Quines are a wonderful thing. A quine is a program, that when run produces its own code as output. Now, in most interpreted languages you can read your own code through means of I/O — I’d consider that cheating: We can do much better than that. We’ll do it without anything but a clever theoretical result. (And maybe a little bit of code to make it work in practice.)
You can make a quine in any Turing-complete language, and the reason for this is a thorem called the recursion theorem. The theorem (informally) states, that for any computable function f of two inputs, it is possible to create a program R that computes the function r defined by , where is the description — or source code, if you will — of R. In essence this means, that it is possible to write a program which obtains its own source code, and then uses it for further computation.
Now, in order for this post to make sense, we’ll have to look a bit into the proof of the theorem. The idea behind the proof is as follows: We divide our program into three program fragments, A, B and F, each of which we can think of as a function in our programming language of choice. A is called first, and has the task of getting , the source code of the functions B and F, and passing this on to B. B computes , and uses this to compute and pass it on to F. F is then the program fragment computing the function f, now with the source code of the entirety of the program in hand.
Now that we have an idea of how the different fragments are to interact with each other, we need to get down to the specifics, and actually construct the fragments A and B.
We will start by constructing A. Let us for a moment assume that we actually have B and F already constructed. In that case, is a fixed string. This means, we can have A simply call and be done with it.
For constructing B we will need to be a bit more tricksy. We know, based on how we constructed A, exactly what A looks like if we know what is. This means, given , we can construct — and we’re in luck: Remember, when A calls B, it passes along the extra information of . So, we now have both and , and if we compose these two we get . We now call , and B does what we want it to.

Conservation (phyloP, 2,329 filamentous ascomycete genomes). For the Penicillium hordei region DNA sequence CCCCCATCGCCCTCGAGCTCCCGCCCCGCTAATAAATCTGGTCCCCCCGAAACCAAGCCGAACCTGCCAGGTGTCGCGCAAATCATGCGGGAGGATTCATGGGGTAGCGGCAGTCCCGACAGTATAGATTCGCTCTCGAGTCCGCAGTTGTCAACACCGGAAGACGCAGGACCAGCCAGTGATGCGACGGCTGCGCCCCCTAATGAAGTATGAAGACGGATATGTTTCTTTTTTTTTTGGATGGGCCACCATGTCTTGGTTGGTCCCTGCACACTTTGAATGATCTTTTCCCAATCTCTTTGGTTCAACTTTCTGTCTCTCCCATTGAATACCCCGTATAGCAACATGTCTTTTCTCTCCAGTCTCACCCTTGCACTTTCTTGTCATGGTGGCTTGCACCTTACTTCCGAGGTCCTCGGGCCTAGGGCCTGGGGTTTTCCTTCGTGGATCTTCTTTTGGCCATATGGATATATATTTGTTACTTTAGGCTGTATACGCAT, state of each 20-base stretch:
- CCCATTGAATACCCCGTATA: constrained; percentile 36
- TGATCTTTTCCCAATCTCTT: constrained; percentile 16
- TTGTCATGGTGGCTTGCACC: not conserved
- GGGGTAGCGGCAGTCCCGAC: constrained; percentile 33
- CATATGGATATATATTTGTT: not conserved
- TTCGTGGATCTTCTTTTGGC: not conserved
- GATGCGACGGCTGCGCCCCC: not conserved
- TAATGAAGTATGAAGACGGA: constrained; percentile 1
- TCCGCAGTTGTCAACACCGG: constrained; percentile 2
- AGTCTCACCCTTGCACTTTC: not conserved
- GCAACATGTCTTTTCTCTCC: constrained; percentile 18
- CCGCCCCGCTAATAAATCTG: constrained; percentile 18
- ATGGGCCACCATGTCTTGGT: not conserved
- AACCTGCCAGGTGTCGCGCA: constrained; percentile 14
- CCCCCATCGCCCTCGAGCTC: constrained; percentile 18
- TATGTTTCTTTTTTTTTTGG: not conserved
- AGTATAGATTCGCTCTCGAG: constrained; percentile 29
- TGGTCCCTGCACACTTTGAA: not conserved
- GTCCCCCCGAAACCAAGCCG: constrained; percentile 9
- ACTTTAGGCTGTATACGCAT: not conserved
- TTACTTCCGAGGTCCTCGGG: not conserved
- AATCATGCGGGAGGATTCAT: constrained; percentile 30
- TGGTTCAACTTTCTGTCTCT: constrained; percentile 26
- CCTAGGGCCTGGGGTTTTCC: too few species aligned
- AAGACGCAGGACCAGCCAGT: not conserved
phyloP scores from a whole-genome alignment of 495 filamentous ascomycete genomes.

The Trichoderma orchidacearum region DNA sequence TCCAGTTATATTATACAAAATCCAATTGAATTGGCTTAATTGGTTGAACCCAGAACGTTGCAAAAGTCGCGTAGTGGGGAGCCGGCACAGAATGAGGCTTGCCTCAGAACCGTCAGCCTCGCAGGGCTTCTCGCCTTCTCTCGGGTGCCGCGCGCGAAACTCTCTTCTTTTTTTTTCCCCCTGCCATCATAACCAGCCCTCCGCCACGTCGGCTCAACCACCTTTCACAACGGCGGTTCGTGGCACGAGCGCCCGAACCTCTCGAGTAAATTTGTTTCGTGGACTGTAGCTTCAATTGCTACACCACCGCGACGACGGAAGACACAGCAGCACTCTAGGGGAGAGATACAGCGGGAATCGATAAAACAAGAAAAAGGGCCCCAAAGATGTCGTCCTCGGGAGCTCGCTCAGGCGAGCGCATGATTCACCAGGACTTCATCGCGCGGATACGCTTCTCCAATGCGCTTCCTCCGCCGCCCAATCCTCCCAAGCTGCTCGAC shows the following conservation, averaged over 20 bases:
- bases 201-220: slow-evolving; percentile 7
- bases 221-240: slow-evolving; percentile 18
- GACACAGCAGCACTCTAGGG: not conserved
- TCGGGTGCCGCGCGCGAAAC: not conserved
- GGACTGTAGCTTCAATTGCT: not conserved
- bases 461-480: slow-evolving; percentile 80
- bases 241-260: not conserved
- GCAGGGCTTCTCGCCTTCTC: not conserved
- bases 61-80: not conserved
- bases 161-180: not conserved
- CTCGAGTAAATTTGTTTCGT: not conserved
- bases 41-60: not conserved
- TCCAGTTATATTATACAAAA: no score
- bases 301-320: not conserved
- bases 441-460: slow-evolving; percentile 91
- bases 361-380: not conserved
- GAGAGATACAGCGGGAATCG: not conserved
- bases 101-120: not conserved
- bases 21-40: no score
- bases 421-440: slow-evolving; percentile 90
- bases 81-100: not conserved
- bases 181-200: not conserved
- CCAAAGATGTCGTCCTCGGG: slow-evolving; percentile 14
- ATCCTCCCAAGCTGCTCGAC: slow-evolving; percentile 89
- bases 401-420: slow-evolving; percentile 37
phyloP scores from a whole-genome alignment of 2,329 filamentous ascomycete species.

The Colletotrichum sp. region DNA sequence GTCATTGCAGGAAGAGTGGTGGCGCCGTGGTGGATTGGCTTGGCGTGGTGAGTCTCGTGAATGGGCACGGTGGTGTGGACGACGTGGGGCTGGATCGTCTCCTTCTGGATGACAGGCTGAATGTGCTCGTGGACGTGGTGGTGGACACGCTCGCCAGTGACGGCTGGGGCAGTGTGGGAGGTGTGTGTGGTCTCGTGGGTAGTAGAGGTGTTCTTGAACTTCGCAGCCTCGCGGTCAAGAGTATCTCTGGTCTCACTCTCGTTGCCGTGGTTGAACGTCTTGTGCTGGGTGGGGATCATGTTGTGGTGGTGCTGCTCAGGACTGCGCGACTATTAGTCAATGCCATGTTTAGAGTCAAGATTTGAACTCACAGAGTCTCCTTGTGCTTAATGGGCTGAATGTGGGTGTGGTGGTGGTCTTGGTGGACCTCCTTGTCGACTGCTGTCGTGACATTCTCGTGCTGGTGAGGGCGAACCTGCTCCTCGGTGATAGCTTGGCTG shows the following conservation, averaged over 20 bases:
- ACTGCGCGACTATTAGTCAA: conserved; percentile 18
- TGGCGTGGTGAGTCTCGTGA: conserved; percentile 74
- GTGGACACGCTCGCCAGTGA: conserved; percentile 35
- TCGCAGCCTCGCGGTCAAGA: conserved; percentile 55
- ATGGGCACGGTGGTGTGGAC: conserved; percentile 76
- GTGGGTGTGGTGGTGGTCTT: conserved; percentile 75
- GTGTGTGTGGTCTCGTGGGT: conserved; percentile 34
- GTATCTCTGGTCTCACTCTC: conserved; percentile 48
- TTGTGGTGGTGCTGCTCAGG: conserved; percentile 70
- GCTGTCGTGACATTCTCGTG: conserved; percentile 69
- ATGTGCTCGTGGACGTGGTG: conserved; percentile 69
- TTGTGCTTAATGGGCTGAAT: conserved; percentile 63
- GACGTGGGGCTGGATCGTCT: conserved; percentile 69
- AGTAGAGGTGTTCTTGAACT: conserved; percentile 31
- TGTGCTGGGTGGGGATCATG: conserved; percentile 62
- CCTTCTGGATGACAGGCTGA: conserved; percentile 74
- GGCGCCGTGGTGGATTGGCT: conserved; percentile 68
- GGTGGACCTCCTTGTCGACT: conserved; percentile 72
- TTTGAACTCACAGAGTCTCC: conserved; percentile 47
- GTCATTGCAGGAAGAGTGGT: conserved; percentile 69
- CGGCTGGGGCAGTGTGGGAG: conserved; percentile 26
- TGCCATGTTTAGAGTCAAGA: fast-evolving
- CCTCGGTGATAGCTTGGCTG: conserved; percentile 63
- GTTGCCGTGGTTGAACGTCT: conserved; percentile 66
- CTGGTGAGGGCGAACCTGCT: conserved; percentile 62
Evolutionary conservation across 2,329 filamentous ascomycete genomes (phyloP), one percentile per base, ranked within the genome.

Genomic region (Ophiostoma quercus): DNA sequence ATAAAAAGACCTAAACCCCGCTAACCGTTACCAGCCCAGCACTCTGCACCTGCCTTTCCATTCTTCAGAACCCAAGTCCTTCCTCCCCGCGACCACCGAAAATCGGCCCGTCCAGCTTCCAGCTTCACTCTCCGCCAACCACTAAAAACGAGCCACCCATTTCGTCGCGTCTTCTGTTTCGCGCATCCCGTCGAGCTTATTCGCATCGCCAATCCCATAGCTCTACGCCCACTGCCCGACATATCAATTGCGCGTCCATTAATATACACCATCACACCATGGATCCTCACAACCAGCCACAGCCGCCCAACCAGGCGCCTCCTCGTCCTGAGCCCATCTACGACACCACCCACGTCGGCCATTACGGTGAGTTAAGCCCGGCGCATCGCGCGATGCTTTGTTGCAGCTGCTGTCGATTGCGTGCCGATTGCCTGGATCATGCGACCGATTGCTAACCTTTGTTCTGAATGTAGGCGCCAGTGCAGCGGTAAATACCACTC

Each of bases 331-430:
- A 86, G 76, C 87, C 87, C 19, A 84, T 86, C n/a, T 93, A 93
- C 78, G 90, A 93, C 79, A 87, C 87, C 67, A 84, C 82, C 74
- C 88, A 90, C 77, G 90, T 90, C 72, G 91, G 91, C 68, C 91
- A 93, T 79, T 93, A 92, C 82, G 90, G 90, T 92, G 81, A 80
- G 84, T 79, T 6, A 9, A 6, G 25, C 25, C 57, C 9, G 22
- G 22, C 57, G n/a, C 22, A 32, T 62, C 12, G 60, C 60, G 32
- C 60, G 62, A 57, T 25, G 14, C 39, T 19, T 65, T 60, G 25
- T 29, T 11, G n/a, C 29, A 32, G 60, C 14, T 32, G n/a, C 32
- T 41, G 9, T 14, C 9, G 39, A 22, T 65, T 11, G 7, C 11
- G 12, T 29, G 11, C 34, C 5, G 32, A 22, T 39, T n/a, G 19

This concludes the proof of the theorem, and it is now time to look a bit at how we can use it. A particularily interesting thing about this proof is, that we can use this construct directly to create a quine. To try this out, let us create a SML program, which prints its own source code in reverse.
We can start by creating F. All that F needs to do is simply to reverse and then print its input. This can be achieved pretty easily like so:
Next up is B, but before we can construct that, we need to figure out what we want A to look like. The simplest option is to have A take on the following form:
Now we can begin constructing B. If we just naïvely do this, we get something to the tune of:
This, however, suffers from the fact, that we’ll need to escape the quotes in the definition of B when writing them inside of the string in A. Were we to do this, we’d find that we’d need to escape the escape characters as well. A fixed version looks as follows:
Finally, we need to create A, but that is fairly simple, as we already have determined what format it should have. Since SML doesn’t support multiline strings, however, I collapse B and F onto one line, giving us a final result of:
And there we have it, we’ve created a lovely reverse quine in SML using the recursion theorem. Not only that, we could repeat the process and do the exact same thing in most any other language — or change out F to whatever we wish. There is nothing special about the language or F we chose — and that I find quite spectacular.
- The actual formal statement and proof of the theorem can be found in Introduction to the Theory of Computation by Michael Sipser. If you like the content of this article, I urge you to read it — it is quite a good book.↩
- Why do we not need to construct F?↩
- After all, we constructed A based on this ourselves.↩
- Okay, not the prettiest, but lovely in concept.↩